This phenomena of "muscle memory" has severe limitations though. We have all experienced this ourselves. We go into the gym for the first time and do an exercise for the first time. We come back the next day and all of a sudden we can lift 5% more or something crazy. Ofcourse this does not last.

    This point is just a technicality which does not refute my general point that if you workout hard enough, your body will use the energy stores of fat to build muscle.

    doesn't mean that you have to eat continuously - meals can take up to 24 hours and even more to fully digest and deliver their nutritional content to the body.
    Well, Ideally you would be on a drip. It is better to eat smaller meals more regularly for muscle development, just take the extreme case at the other end of the spectrum where you have only one big meal.


    Anyway, my fundamental point is that you can gain muscle mass and run a calorie deficit. This idea you have to get fat ("bulking up" rotlf) to gain muscle is just *******s, it only makes sense if you have a crappy diet full of fatty foods.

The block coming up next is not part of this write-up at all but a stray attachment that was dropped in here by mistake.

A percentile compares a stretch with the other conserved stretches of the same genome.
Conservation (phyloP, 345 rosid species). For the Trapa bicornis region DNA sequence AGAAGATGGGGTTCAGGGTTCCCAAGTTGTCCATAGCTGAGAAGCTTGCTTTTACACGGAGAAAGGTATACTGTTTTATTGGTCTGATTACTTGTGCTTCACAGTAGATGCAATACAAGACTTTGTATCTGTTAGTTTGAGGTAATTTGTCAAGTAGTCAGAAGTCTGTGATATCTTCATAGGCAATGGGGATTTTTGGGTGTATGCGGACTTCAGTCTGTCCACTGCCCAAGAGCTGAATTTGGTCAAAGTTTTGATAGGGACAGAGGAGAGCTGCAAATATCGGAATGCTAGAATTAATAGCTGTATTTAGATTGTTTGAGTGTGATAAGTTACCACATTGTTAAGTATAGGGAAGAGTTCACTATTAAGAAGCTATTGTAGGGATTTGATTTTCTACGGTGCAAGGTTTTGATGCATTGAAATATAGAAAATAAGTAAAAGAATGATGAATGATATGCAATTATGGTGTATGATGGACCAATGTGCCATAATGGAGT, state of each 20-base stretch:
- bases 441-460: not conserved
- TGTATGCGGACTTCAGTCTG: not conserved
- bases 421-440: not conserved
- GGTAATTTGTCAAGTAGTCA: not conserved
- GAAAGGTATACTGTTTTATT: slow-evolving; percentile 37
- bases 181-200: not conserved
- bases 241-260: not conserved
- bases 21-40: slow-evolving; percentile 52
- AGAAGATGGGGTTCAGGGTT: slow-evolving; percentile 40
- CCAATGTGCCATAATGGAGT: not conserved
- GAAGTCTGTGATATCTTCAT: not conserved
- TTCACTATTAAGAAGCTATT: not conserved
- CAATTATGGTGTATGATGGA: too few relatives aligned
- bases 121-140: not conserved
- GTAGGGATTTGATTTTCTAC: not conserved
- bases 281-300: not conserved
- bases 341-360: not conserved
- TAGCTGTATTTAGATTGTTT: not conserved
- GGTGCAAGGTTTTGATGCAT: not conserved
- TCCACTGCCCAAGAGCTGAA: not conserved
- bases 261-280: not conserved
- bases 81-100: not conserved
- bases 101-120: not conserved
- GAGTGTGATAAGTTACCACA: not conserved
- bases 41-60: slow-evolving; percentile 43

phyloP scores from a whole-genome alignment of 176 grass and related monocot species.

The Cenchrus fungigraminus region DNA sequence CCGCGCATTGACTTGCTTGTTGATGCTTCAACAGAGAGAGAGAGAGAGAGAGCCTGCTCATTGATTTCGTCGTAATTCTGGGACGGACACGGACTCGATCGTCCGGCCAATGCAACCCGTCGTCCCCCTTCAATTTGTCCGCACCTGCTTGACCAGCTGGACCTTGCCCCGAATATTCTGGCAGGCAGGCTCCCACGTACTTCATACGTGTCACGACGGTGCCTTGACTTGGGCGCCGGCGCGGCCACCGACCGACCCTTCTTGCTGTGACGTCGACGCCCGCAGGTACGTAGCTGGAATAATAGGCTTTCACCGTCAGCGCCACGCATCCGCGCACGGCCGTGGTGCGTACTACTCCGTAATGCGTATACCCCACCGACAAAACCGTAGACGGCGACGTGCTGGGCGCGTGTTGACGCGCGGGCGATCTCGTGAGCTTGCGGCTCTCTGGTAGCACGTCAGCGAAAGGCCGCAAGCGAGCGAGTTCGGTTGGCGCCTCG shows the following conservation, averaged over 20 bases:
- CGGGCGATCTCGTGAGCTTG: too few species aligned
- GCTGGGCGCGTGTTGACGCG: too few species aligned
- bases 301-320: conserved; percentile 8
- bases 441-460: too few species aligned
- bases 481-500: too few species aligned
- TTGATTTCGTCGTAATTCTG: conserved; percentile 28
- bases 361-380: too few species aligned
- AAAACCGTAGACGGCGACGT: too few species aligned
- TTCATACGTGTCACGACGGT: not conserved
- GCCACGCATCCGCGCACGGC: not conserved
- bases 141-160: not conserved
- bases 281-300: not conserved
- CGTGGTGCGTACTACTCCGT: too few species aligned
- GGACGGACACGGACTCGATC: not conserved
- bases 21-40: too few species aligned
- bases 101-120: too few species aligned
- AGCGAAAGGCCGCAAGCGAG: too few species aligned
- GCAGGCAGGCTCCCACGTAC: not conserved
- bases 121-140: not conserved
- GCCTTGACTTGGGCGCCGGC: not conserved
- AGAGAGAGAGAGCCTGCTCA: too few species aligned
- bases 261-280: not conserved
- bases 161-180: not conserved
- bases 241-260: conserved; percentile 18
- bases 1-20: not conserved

Think about it this way.

    Why would you need a calorie surplus to build muscle?

    Once you have used up the calories to keep your brain, heart, lungs and other organs going. And once you have used up the calories for your exericise. And once you have used up the calories for muscle building (which as proportion of your total energy use is miniscule). Why would you need any more energy/calories.

    And if you do not have enough energy/calories to do all these things, what do you think the body is going to do? Do you think it might use those stores of energy designed for just this eventuality?